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From Greg Stein <gst...@lyra.org>
Subject Re: cvs commit: apache-2.0/src/main http_core.c http_protocol.c
Date Wed, 04 Oct 2000 17:19:16 GMT
[ btw, what is up with you and Bill? Your posts always fall off on the right
  hand side; can you guys try and fit into an 80 column email? as it is, I
  see 80 chars, a linewrap, then the hard CR; it is really hard to read :-) ]

On Wed, Oct 04, 2000 at 04:40:23PM +0000, Greg Ames wrote:
> rbb@covalent.net wrote:
> > > Yes, the cost of allocating/destroying buckets could be greatly reduced.  But
it still
> > > costs something, and you can't avoid setting some fields in each bucket.  Those
> > > operations are likely to cause cache misses when the buckets are first stored
into,
> > > then again each time a filter references them many nanoseconds later.
> >
> > Why would we have a cache miss when referenceing the bucket?  I expect a
> > cache miss the first time we store into a bucket, but not when referencing
> > the data that we stored.
> 
> This may be beating a dead horse somewhat, so I'll try to be brief.  When Bill started
> working on this, he was seeing literally thousands of bucket brigades for a index listing
> of a directory with a fair number of files.  For a directory with one file, he showed
me
> over a hundred, each representing legitimate data much to my surprise.  With HTTP 1.1,
half
> of these are for chunk headers.

Yah, this is that stupid problem that I mentioned a while back about
generating a bazillion chunks because we do it based on each brigade
delivered to the chunk filter, rather than on the buffered/coalesced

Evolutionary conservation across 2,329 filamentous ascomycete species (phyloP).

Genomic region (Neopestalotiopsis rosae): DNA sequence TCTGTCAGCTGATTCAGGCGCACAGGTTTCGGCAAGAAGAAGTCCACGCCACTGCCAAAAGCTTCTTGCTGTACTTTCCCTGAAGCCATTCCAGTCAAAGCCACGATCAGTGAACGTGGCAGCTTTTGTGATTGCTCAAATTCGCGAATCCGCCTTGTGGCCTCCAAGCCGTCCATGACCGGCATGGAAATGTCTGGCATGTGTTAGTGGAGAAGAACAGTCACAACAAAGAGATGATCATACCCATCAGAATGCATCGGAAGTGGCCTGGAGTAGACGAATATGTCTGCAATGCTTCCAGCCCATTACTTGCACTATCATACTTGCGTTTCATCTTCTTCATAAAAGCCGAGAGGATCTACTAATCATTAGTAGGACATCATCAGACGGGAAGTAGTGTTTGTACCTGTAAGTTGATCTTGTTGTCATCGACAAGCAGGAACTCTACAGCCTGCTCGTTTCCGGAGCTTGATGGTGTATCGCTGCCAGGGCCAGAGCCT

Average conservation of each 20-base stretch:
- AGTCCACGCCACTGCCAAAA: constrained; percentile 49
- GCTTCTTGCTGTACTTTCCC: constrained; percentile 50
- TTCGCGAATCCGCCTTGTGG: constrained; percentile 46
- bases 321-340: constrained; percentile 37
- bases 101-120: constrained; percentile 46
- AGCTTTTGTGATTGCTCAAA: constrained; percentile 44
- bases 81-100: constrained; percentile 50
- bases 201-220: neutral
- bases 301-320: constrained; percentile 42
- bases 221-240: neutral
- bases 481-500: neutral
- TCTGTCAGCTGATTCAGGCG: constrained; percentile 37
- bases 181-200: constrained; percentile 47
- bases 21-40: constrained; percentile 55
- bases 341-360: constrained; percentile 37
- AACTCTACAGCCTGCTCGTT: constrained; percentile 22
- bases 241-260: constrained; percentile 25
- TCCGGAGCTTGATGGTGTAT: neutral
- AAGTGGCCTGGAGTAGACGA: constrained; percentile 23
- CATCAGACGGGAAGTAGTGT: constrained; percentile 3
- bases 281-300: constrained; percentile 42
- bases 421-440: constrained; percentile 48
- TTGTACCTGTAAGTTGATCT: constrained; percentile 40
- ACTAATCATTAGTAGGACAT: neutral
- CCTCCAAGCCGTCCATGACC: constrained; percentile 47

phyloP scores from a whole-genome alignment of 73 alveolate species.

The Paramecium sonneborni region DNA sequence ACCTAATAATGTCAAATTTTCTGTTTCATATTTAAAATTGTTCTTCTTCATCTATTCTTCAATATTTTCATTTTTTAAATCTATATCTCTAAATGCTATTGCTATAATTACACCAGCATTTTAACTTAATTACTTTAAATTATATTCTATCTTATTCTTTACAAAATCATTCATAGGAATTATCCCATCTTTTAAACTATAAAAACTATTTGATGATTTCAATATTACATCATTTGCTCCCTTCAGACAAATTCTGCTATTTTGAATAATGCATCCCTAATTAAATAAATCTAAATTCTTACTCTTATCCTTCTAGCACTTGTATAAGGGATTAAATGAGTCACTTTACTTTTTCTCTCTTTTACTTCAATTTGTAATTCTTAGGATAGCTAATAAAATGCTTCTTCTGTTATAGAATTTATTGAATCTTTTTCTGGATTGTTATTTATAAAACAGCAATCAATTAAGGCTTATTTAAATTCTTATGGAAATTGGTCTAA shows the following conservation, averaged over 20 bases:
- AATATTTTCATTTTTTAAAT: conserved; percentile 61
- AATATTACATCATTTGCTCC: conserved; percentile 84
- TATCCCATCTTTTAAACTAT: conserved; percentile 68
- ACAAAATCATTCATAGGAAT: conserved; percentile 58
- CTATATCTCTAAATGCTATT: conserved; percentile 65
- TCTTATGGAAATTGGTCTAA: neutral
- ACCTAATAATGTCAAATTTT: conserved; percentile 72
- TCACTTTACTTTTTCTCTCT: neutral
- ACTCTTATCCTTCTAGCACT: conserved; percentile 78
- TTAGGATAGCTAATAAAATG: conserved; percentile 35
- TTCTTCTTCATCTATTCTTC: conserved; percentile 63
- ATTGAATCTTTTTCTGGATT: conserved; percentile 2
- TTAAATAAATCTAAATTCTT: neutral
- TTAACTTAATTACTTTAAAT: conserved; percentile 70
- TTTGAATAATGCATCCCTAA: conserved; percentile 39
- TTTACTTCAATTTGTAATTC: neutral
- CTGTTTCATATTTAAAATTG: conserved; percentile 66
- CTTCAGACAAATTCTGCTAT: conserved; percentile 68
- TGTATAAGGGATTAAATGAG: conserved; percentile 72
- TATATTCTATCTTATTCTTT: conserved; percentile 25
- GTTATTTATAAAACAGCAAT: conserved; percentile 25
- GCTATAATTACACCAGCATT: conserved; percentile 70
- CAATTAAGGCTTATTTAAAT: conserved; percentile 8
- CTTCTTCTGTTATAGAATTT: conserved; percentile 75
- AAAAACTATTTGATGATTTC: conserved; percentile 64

output. I saw this with mod_dav output, sending a multistatus response.

> If we buffer at the top of the filter chain but don't coalesce until the core filter,
> nearly all the chunk headers and the corresponding bucket structures go away with little
or
> no additional work.  But we still have on the order of a thousand buckets left for a
> directory with a bunch of files.  On each ap_r* call we allocate a bucket structure,
> initialize it, and hook it into the brigade. Then we unwind back to mod_autoindex's
> handler.  It does it's thing and generates the next little string, then calls ap_r* again.
> When it finally gets done generating the page, our hypothetical buffering code at the
top
> of the filter chain sends the brigade down.  Each filter runs thru the brigade, starting
> with the first bucket.  But by now the first bucket is ancient history to the cache and
we
> are likely to miss.

Two issues: caching and number of trips through the filter stack.

I'm presuming that we would do some coalescing, which solves the former
(which also presumes that it is an actual problem in this case). Regarding
trips through the stack: do we really have hard data on whether that is a
problem? What is a typical filter stack, and what kind of overhead are we
looking at? Knowing that, then we can answer whether we also need to
buffer/coalesce at the top.

Cheers,
-g

-- 
Greg Stein, http://www.lyra.org/

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